1.1. Purpose and Scope of this Guide

This document was started on September 17, 2000 by Matthew P. Barnson after a great deal of procrastination updating the Bugzilla FAQ, which I left untouched for nearly half a year. After numerous complete rewrites and reformatting, it is the document you see today.

Bugzilla is simply the best piece of bug-tracking software the world has ever seen. This document is intended to be the comprehensive guide to the installation, administration, maintenance, and use of the Bugzilla bug-tracking system.

This release of the Bugzilla Guide is the 2.14 release. It is so named that it may match the current version of Bugzilla. The numbering tradition stems from that used for many free software projects, in which even-numbered point releases (1.2, 1.14, etc.) are considered "stable releases", intended for public consumption; on the other hand, odd-numbered point releases (1.3, 2.09, etc.) are considered unstable development releases intended for advanced users, systems administrators, developers, and those who enjoy a lot of pain.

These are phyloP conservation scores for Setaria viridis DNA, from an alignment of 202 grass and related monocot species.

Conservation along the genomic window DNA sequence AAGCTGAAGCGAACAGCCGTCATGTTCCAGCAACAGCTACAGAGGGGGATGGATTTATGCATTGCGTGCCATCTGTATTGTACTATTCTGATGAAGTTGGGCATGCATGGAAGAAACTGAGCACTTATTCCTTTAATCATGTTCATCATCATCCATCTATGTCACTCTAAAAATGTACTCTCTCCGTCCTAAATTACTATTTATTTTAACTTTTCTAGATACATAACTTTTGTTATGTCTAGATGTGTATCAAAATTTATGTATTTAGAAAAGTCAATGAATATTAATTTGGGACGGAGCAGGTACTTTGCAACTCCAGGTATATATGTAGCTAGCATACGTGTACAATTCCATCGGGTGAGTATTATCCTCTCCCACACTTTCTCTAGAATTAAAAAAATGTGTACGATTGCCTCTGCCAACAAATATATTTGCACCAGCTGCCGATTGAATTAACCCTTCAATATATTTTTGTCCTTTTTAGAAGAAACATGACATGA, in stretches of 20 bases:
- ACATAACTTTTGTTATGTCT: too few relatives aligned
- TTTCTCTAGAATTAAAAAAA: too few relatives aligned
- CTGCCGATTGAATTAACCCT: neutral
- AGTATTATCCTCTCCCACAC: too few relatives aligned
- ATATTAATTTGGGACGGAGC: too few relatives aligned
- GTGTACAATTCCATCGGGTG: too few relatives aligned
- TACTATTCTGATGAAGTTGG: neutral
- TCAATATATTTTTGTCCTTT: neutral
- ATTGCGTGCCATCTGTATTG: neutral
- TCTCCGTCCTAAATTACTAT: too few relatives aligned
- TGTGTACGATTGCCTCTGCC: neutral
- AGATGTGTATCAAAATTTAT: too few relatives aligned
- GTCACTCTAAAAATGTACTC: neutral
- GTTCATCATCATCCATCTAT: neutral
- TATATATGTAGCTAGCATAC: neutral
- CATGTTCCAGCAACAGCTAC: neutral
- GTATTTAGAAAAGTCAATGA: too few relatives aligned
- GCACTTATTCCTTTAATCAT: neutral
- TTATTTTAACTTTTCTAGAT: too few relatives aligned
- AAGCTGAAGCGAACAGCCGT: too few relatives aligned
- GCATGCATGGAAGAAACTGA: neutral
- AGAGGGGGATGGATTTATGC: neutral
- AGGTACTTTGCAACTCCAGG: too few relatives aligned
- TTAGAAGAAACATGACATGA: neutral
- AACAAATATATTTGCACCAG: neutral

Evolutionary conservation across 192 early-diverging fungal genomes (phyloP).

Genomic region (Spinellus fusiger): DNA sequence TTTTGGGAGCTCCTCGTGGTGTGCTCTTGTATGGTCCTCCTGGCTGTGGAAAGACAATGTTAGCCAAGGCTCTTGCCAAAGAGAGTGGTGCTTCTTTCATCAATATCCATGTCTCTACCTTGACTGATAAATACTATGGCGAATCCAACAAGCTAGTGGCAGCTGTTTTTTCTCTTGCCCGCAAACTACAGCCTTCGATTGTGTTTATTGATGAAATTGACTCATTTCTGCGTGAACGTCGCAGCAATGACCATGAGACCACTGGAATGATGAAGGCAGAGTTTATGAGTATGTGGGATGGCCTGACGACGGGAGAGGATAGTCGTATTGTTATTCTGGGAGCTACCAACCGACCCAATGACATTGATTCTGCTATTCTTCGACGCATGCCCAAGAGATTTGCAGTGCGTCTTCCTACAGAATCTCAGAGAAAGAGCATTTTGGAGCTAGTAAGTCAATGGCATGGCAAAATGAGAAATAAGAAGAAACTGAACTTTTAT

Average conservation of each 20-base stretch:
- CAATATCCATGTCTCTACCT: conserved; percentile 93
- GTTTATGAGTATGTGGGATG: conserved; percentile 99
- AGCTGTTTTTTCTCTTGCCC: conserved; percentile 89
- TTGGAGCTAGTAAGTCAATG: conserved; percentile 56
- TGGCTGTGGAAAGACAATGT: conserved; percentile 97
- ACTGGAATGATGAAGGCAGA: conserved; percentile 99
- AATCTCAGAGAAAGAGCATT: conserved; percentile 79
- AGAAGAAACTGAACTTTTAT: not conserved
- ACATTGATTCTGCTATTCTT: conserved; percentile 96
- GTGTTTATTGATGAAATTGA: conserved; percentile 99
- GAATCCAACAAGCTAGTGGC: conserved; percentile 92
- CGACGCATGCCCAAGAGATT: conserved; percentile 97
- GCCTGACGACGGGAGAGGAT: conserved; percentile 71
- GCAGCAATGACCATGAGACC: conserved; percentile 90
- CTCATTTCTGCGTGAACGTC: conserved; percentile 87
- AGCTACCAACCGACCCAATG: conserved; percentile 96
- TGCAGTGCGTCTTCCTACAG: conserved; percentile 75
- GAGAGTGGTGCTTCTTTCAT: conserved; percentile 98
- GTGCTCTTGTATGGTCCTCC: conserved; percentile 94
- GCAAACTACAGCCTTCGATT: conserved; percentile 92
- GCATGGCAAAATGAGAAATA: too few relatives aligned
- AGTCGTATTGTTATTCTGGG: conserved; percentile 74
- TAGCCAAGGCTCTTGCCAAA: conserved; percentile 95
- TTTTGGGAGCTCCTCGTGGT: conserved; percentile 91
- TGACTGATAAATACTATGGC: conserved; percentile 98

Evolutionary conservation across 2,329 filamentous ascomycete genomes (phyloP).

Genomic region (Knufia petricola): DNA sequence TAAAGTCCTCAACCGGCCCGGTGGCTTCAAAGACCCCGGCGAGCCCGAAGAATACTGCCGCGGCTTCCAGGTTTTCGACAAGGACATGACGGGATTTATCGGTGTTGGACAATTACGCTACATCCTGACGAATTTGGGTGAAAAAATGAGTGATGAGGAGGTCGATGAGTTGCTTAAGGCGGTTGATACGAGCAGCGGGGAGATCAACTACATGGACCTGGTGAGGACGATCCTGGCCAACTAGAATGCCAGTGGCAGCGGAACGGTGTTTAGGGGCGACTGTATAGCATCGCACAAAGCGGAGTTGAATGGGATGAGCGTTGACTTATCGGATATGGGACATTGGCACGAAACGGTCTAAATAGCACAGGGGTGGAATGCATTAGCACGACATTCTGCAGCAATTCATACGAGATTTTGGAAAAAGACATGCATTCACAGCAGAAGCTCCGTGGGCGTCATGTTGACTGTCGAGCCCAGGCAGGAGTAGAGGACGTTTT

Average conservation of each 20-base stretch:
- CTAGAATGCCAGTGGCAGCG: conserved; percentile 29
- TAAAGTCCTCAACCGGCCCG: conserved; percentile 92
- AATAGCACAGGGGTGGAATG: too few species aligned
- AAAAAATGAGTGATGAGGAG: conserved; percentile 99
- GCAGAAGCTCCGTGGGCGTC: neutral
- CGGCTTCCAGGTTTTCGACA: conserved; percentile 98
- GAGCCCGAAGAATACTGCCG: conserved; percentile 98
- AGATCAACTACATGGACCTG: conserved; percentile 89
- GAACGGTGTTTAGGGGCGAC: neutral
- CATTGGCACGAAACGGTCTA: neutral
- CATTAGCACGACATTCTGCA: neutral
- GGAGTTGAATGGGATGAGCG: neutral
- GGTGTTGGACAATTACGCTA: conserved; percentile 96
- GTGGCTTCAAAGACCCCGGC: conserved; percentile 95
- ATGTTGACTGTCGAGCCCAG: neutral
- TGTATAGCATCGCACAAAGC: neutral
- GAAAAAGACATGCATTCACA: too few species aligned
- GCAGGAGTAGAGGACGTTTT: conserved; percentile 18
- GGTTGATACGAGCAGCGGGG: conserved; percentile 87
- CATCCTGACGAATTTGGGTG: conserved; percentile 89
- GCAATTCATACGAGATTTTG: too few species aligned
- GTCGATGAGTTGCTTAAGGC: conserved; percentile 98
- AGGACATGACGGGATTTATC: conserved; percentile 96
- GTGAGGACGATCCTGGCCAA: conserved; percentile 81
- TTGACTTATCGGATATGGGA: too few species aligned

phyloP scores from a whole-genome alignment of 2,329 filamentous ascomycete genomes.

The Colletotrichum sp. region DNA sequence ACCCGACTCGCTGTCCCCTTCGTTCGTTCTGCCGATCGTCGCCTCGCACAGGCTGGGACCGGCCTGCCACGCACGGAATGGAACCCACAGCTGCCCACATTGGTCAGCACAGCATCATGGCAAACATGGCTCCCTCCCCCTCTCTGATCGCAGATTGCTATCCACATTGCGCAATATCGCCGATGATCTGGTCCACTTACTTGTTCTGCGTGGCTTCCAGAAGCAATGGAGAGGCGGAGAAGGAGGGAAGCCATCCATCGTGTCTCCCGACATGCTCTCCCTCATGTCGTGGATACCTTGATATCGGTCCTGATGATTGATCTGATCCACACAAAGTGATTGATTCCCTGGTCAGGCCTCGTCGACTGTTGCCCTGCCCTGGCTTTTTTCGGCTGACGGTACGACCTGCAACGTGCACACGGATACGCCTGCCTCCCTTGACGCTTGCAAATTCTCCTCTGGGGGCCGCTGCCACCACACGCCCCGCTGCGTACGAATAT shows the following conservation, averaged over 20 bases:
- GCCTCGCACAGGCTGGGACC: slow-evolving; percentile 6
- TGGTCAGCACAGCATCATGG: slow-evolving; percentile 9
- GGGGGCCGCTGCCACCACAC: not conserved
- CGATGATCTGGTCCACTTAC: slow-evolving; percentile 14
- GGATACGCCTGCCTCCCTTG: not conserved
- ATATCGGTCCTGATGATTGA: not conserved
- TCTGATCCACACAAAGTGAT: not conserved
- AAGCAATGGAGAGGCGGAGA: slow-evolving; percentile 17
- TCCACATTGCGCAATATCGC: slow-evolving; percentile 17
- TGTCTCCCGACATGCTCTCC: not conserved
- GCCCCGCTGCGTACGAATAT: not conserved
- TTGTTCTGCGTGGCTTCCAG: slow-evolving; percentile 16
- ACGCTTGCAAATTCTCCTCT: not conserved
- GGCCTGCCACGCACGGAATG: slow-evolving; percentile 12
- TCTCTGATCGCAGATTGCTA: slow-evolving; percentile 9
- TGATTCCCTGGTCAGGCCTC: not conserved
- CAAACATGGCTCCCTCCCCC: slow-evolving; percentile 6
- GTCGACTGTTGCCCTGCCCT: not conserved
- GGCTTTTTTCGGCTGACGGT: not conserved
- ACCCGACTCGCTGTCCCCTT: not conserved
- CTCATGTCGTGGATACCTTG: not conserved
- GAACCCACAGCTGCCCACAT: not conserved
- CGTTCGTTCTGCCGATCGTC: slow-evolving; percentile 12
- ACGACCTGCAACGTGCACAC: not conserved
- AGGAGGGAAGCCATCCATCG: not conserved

Newer revisions of the Bugzilla Guide follow the numbering conventions of the main-tree Bugzilla releases, available at http://www.mozilla.org/projects/bugzilla. Intermediate releases will have a minor revision number following a period. The current version of Bugzilla, as of this writing (August 10, 2001) is 2.14; if something were seriously wrong with that edition of the Guide, subsequent releases would receive an additional dotted-decimal digit to indicate the update (2.14.1, 2.14.2, etc.). Got it? Good.

I wrote this in response to the enormous demand for decent Bugzilla documentation. I have incorporated instructions from the Bugzilla README, Frequently Asked Questions, Database Schema Document, and various mailing lists to create it. Chances are, there are glaring errors in this documentation; please contact to correct them.